Since Linux allows us to configure multiple IP addresses on a single network interface, the second option would be a waste of resources.
To configure gateway IPs on Linux, use the following steps.
Login from the root account and run the nmtui command.
Select "Edit a connection" option and press the Enter key
Select available Ethernet (network interface) from the left pane and the Edit option from the right pane and hit the Enter key.
Set IP configuration as explained in the following image.
When adding IPs, in step2, make sure you add IP with the subnet-mask in slash notation. Slash notation is the other way to write the subnet mask along with the IP address. To know more about the slash notation and how to make or use it, check this tutorial.
Select the Quit option and press Enter key.
Restart the network service.
The nmtui tool, which we used to set the IP configuration, automatically applies all changes when quit form it. So, technically we don't need to restart the network service. We use this command to verify that everything is configured properly.
Confirm the IP configuration. To print the IP configuration of all network interfaces, use the "ip addr" command.
At this point, systems from different networks can access the default gateway, but they can't access the system of another network. To verify connectivity between systems and gateway, you can use the ping command.
The following image shows connectivity between PC-A and the default gateway.
The following image shows connectivity between PC-B and the default gateway.
Enabling IP forwarding on Linux
Run the following command to enable the IP forwarding.
#echo "1" > /proc/sys/net/ip4/ip_forward
This command enables IP forwarding in the current session. It does not make a change in that configuration file which Linux reads at the startup. By default, the state of IP forwarding is disabled in the configuration file. It means Linux will automatically disable the IP forwarding again when you will restart the system.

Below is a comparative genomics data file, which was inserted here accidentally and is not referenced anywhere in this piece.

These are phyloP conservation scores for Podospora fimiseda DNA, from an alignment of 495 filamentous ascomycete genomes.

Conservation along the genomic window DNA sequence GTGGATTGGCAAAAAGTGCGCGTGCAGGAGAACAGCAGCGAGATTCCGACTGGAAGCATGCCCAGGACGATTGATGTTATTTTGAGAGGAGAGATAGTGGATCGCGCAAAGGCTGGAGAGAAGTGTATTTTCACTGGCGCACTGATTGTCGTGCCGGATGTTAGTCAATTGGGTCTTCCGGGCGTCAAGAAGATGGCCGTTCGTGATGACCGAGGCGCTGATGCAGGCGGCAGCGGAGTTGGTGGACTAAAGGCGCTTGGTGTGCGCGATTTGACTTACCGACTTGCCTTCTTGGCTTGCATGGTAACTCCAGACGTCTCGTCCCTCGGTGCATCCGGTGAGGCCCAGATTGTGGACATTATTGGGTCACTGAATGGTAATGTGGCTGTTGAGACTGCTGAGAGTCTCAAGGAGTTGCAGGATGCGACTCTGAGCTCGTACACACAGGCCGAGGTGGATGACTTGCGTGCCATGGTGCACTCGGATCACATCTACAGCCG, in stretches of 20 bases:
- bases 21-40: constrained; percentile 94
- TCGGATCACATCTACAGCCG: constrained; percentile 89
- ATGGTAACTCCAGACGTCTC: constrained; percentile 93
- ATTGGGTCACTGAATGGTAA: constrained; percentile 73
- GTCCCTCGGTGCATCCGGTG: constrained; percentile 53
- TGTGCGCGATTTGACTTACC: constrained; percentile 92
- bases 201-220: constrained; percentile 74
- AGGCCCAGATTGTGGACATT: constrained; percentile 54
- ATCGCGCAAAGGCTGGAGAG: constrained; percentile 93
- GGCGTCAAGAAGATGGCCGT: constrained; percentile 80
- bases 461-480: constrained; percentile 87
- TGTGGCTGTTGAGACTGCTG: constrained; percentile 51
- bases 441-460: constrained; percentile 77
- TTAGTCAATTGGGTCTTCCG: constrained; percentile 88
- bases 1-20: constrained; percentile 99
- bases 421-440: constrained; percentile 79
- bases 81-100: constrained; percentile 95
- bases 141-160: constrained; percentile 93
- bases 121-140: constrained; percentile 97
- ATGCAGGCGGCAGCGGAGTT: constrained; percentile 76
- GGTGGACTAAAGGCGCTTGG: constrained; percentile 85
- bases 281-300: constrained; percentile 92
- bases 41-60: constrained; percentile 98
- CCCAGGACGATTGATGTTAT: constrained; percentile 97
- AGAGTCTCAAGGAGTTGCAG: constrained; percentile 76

To enable IP forwarding permanently, run the following command.
#echo "net.ipv4.ip_forward = 1" >> /etc/sysctl.conf
Once the IP forwarding is enabled, Linux works as the router. It forwards all incoming data packets to their correct destination.
To verify this, test connectivity between the PCs of different networks.
The following image confirms connectivity between PC-A and PC-B from the Windows (PC-A) system.
The following image verifies connectivity between PC-B and PC-A from the Ubuntu (PC-B) system.
If you are following my LAB setup, make sure you also disable the windows firewall on the Windows system otherwise you will not get the response of the ping command from the Windows system.
That's all for this tutorial. If you like this tutorial, please don't forget to share it with friends through your favorite social channel.
By ComputerNetworkingNotes Updated on 2021-06-25 10:04:38 IST